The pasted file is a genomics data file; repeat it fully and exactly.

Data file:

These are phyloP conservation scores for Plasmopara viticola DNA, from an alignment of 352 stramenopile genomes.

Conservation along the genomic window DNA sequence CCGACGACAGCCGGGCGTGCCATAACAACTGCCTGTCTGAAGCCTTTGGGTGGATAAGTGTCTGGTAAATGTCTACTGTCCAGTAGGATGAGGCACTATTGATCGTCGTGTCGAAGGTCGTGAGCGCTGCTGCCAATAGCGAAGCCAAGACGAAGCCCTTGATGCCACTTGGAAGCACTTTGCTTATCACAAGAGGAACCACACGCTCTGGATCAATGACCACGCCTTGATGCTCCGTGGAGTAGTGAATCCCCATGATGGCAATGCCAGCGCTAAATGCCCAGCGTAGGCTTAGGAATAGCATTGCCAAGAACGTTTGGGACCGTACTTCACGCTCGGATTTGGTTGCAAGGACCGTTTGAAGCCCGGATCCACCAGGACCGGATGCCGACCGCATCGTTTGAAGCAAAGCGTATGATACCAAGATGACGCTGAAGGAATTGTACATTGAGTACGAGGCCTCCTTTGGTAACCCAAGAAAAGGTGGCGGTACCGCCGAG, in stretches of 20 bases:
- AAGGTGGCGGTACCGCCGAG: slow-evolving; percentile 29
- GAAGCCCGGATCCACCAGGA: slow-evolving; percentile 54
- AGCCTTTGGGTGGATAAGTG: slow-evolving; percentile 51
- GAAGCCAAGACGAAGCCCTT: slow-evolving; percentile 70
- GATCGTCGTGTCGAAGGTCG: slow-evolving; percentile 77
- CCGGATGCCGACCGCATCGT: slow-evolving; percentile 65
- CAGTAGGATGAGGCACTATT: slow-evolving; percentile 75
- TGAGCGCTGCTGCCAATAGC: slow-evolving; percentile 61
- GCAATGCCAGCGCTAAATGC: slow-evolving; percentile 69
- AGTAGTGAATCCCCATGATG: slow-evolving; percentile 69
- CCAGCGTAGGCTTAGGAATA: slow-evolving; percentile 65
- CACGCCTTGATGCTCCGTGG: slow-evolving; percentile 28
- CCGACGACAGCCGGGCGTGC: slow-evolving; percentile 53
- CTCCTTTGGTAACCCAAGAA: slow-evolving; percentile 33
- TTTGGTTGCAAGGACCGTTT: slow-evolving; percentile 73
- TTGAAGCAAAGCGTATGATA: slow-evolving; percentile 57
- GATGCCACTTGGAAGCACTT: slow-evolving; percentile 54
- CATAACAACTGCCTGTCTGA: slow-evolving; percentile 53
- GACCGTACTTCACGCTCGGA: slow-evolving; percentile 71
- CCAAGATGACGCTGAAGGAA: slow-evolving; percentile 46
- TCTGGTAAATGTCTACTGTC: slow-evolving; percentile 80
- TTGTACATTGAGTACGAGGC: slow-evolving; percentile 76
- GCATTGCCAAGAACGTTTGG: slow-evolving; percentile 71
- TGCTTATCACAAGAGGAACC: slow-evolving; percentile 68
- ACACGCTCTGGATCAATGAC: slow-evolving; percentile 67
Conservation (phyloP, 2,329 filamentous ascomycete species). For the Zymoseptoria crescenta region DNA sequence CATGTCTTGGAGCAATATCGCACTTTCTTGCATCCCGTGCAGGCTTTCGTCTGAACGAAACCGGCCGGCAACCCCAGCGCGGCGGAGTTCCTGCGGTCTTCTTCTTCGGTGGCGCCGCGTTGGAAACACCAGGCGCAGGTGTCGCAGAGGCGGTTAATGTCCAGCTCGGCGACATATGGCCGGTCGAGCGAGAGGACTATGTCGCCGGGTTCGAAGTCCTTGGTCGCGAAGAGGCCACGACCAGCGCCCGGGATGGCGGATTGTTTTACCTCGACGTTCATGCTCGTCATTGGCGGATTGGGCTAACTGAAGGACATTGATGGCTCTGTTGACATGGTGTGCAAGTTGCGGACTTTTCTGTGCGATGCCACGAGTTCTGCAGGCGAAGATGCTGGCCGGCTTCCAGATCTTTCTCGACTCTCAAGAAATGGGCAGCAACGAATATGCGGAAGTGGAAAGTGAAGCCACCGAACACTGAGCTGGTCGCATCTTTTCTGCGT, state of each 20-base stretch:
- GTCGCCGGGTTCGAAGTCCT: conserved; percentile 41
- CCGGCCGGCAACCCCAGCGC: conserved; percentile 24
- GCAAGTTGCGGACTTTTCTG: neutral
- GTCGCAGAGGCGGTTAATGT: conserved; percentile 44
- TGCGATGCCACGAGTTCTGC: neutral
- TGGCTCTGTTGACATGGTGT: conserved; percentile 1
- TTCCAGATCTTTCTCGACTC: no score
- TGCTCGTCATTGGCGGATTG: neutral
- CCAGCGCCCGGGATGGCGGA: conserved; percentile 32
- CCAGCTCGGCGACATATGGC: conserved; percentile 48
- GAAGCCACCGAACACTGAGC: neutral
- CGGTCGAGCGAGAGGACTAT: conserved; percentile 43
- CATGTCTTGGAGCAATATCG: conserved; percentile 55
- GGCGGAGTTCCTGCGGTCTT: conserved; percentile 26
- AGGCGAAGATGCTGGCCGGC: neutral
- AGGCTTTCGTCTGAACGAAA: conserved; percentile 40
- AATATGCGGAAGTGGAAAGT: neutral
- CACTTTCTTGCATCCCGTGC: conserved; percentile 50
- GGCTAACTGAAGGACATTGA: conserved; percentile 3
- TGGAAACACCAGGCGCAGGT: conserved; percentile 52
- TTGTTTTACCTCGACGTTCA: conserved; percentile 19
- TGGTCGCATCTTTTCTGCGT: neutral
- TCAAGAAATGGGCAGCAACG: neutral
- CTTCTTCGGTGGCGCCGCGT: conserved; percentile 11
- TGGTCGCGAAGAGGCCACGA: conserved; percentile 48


These are phyloP conservation scores for Plasmopara viticola DNA, from an alignment of 352 stramenopile genomes.

Conservation along the genomic window DNA sequence CCGACGACAGCCGGGCGTGCCATAACAACTGCCTGTCTGAAGCCTTTGGGTGGATAAGTGTCTGGTAAATGTCTACTGTCCAGTAGGATGAGGCACTATTGATCGTCGTGTCGAAGGTCGTGAGCGCTGCTGCCAATAGCGAAGCCAAGACGAAGCCCTTGATGCCACTTGGAAGCACTTTGCTTATCACAAGAGGAACCACACGCTCTGGATCAATGACCACGCCTTGATGCTCCGTGGAGTAGTGAATCCCCATGATGGCAATGCCAGCGCTAAATGCCCAGCGTAGGCTTAGGAATAGCATTGCCAAGAACGTTTGGGACCGTACTTCACGCTCGGATTTGGTTGCAAGGACCGTTTGAAGCCCGGATCCACCAGGACCGGATGCCGACCGCATCGTTTGAAGCAAAGCGTATGATACCAAGATGACGCTGAAGGAATTGTACATTGAGTACGAGGCCTCCTTTGGTAACCCAAGAAAAGGTGGCGGTACCGCCGAG, in stretches of 20 bases:
- AAGGTGGCGGTACCGCCGAG: slow-evolving; percentile 29
- GAAGCCCGGATCCACCAGGA: slow-evolving; percentile 54
- AGCCTTTGGGTGGATAAGTG: slow-evolving; percentile 51
- GAAGCCAAGACGAAGCCCTT: slow-evolving; percentile 70
- GATCGTCGTGTCGAAGGTCG: slow-evolving; percentile 77
- CCGGATGCCGACCGCATCGT: slow-evolving; percentile 65
- CAGTAGGATGAGGCACTATT: slow-evolving; percentile 75
- TGAGCGCTGCTGCCAATAGC: slow-evolving; percentile 61
- GCAATGCCAGCGCTAAATGC: slow-evolving; percentile 69
- AGTAGTGAATCCCCATGATG: slow-evolving; percentile 69
- CCAGCGTAGGCTTAGGAATA: slow-evolving; percentile 65
- CACGCCTTGATGCTCCGTGG: slow-evolving; percentile 28
- CCGACGACAGCCGGGCGTGC: slow-evolving; percentile 53
- CTCCTTTGGTAACCCAAGAA: slow-evolving; percentile 33
- TTTGGTTGCAAGGACCGTTT: slow-evolving; percentile 73
- TTGAAGCAAAGCGTATGATA: slow-evolving; percentile 57
- GATGCCACTTGGAAGCACTT: slow-evolving; percentile 54
- CATAACAACTGCCTGTCTGA: slow-evolving; percentile 53
- GACCGTACTTCACGCTCGGA: slow-evolving; percentile 71
- CCAAGATGACGCTGAAGGAA: slow-evolving; percentile 46
- TCTGGTAAATGTCTACTGTC: slow-evolving; percentile 80
- TTGTACATTGAGTACGAGGC: slow-evolving; percentile 76
- GCATTGCCAAGAACGTTTGG: slow-evolving; percentile 71
- TGCTTATCACAAGAGGAACC: slow-evolving; percentile 68
- ACACGCTCTGGATCAATGAC: slow-evolving; percentile 67
Conservation (phyloP, 2,329 filamentous ascomycete species). For the Zymoseptoria crescenta region DNA sequence CATGTCTTGGAGCAATATCGCACTTTCTTGCATCCCGTGCAGGCTTTCGTCTGAACGAAACCGGCCGGCAACCCCAGCGCGGCGGAGTTCCTGCGGTCTTCTTCTTCGGTGGCGCCGCGTTGGAAACACCAGGCGCAGGTGTCGCAGAGGCGGTTAATGTCCAGCTCGGCGACATATGGCCGGTCGAGCGAGAGGACTATGTCGCCGGGTTCGAAGTCCTTGGTCGCGAAGAGGCCACGACCAGCGCCCGGGATGGCGGATTGTTTTACCTCGACGTTCATGCTCGTCATTGGCGGATTGGGCTAACTGAAGGACATTGATGGCTCTGTTGACATGGTGTGCAAGTTGCGGACTTTTCTGTGCGATGCCACGAGTTCTGCAGGCGAAGATGCTGGCCGGCTTCCAGATCTTTCTCGACTCTCAAGAAATGGGCAGCAACGAATATGCGGAAGTGGAAAGTGAAGCCACCGAACACTGAGCTGGTCGCATCTTTTCTGCGT, state of each 20-base stretch:
- GTCGCCGGGTTCGAAGTCCT: conserved; percentile 41
- CCGGCCGGCAACCCCAGCGC: conserved; percentile 24
- GCAAGTTGCGGACTTTTCTG: neutral
- GTCGCAGAGGCGGTTAATGT: conserved; percentile 44
- TGCGATGCCACGAGTTCTGC: neutral
- TGGCTCTGTTGACATGGTGT: conserved; percentile 1
- TTCCAGATCTTTCTCGACTC: no score
- TGCTCGTCATTGGCGGATTG: neutral
- CCAGCGCCCGGGATGGCGGA: conserved; percentile 32
- CCAGCTCGGCGACATATGGC: conserved; percentile 48
- GAAGCCACCGAACACTGAGC: neutral
- CGGTCGAGCGAGAGGACTAT: conserved; percentile 43
- CATGTCTTGGAGCAATATCG: conserved; percentile 55
- GGCGGAGTTCCTGCGGTCTT: conserved; percentile 26
- AGGCGAAGATGCTGGCCGGC: neutral
- AGGCTTTCGTCTGAACGAAA: conserved; percentile 40
- AATATGCGGAAGTGGAAAGT: neutral
- CACTTTCTTGCATCCCGTGC: conserved; percentile 50
- GGCTAACTGAAGGACATTGA: conserved; percentile 3
- TGGAAACACCAGGCGCAGGT: conserved; percentile 52
- TTGTTTTACCTCGACGTTCA: conserved; percentile 19
- TGGTCGCATCTTTTCTGCGT: neutral
- TCAAGAAATGGGCAGCAACG: neutral
- CTTCTTCGGTGGCGCCGCGT: conserved; percentile 11
- TGGTCGCGAAGAGGCCACGA: conserved; percentile 48